This is the second post in my two post series on discussing the JPEG and RAW file formats. My previous post discussed the advantages and disadvantages of JPEG files, and this post will discuss the same topic for RAW files.
Unlike JPEG files, however, there are many drawbacks to using RAW files, and most who use digital cameras probably won’t want to use this format. The more experienced photographers, on the other hand, may love what RAW has to offer.
Let’s start the discussion by talking about the fact that there isn’t a standard RAW file format. Each camera manufacturer create their own RAW format, so there isn’t one standard format. In fact, a camera manufacturer may produce a different RAW format for each camera they produce – so even a manufacturer won’t use a single format standard among their products.
This causes headaches for the consumer because if they upgrade their camera, the software they were using to edit their previous RAW photos may not be updated enough to edit their new camera’s RAW format.
Larger file sizes than JPEG files.
A RAW file is much larger than an equivalent JPEG file – I’m talking about 2 to 6 times larger. This has a drawback in that a digital camera can’t take as many pictures per second with a RAW file compared to a JPEG due to the fact that it must save more data. The benefit of a larger file size is that there is a lot more data within a RAW file than a JPEG.
With the size and price of memory cards, storage space for larger RAW files shouldn’t be a big issue.
Need specialized software to edit a RAW file.
Since RAW files have no common standard, not all photo editors are capable of editing RAW files. With each new RAW format created by a camera manufacturer, an update to the photo editor may be needed.
The good news is that cameras that can shoot the RAW format usually include software that can edit the files. While the included software isn’t as robust at Photoshop, or another large photo editor, the included software does do a good job. Software packages such as Photoshop tend to support more RAW formats through various updates.
Can’t print RAW files.
JPEG files are supported by any print shop in the world, but none of those printers support RAW files. You will first need to convert the RAW files to a support file format, such as JPEG, before the photo can be printed.
Minimalist settings applied.
The one benefit that a RAW file has over a JPEG file is that the settings specified in the camera aren’t applied to the image. Why is this a benefit? If you had the wrong color balance set in the camera when you take the picture, you can easily change it on your computer with a RAW file very easy without any degradation in quality. For JPEGs, you would need to remove the color cast through much editing and possible degradation.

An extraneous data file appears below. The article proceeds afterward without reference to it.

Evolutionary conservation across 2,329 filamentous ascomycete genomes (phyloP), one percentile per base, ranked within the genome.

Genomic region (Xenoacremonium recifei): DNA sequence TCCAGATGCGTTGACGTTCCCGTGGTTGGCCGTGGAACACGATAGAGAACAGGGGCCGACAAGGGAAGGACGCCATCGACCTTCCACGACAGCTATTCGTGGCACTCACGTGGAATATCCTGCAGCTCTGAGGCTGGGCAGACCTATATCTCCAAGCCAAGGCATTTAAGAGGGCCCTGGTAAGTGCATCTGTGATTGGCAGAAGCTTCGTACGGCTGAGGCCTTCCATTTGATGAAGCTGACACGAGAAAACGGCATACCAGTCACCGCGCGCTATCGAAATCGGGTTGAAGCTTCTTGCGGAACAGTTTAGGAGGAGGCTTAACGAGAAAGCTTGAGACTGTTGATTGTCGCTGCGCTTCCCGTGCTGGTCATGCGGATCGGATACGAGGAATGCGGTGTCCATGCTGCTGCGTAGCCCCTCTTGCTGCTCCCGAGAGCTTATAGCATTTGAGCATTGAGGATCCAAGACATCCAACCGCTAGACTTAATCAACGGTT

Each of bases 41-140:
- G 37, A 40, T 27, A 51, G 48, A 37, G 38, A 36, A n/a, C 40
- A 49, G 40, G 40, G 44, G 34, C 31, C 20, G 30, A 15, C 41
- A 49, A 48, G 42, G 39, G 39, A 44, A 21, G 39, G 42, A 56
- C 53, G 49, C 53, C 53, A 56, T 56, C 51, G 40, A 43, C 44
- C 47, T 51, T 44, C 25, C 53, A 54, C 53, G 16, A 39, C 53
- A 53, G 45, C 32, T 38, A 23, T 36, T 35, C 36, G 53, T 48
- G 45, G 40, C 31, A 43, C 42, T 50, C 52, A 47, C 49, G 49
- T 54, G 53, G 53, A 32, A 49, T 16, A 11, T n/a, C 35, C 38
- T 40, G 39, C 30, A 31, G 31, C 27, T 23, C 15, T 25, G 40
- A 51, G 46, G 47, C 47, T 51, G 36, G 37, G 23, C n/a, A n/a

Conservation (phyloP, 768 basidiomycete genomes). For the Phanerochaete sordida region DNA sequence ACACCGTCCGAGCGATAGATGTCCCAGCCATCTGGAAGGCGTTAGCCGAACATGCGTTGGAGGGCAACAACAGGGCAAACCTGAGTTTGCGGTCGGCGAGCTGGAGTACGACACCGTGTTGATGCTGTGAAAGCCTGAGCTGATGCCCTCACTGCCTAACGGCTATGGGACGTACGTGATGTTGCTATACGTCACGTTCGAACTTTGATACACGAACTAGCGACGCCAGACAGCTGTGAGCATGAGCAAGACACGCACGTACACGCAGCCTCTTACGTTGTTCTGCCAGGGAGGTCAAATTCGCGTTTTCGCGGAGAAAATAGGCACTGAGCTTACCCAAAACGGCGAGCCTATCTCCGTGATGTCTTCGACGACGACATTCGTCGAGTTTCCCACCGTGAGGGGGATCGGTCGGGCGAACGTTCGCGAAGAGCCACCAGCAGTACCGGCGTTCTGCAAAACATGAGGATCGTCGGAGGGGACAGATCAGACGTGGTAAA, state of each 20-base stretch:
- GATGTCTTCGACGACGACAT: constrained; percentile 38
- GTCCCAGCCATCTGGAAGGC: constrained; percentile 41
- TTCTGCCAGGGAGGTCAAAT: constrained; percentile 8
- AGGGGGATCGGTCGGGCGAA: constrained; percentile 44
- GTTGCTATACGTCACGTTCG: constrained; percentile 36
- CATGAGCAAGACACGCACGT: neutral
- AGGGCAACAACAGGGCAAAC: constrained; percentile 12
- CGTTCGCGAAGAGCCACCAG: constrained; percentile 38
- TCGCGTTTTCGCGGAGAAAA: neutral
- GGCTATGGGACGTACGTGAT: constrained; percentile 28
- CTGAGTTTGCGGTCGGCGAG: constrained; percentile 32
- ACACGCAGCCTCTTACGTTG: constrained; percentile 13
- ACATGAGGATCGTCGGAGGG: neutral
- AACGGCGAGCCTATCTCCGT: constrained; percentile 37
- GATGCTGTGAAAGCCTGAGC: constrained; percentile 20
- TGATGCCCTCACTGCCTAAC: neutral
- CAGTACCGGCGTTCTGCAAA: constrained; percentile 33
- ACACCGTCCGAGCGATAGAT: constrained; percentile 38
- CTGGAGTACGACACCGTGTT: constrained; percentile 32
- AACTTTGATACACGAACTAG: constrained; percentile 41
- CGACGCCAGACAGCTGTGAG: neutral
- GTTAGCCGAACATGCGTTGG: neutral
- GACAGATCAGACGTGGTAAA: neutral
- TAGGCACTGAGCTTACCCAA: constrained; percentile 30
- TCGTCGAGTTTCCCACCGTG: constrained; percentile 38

Also, if you shoot black and white, the JPEG files will not contain any RGB color information. For RAW files, all that color information is retained in the RAW image, so you can always print that image in color or black and white. The black and white setting in your camera is applied to the JPEG file, not the RAW file.
More overhead for editing.
As discussed in my previous post, a JPEG file contains 8-bits per color channel of data for each pixel. RAW files can contain 10-, 12-, or 14-bits of data per channel of color data. This provides an enormous amount of overhead for editing. This overhead helps to prevent any color banding in the image.
Another benefit is with regards to sharpening. With JPEGs, sharpening is done in-camera, which means that it becomes a one-size-fits-all method of sharpening. Since RAW files haven’t been sharpened in the camera, you can then sharpen the image in your photo editor any way you like. This can also help reduce the noise that can occur because of unwanted sharpening.
Recover some data.
If you have a small amount of blown highlights in your image, you can’t recover them very easily with a JPEG file. With RAW files, however, there is still a chance that those highlights can be recovered because of the amount of data that is stored in the file. While you can’t work miracles with some really bad images, for minor issues, you may be able to save your work.
While the above points do provide advantages and disadvantages for using RAW files, not all digital cameras support this format so you may not have a choice. The RAW file format is not for everyone, but if you do like to edit photos and have a camera that can shoot RAW files, then you may want to give it a try.
In addition, some cameras have the ability to shoot both RAW and JPEG files with each picture that is taken. This provides the best of both worlds, but it does use up more storage space on your memory card.
Are there any other points that can be added to the above list? Which format do you prefer to use, JPEG, RAW, or both?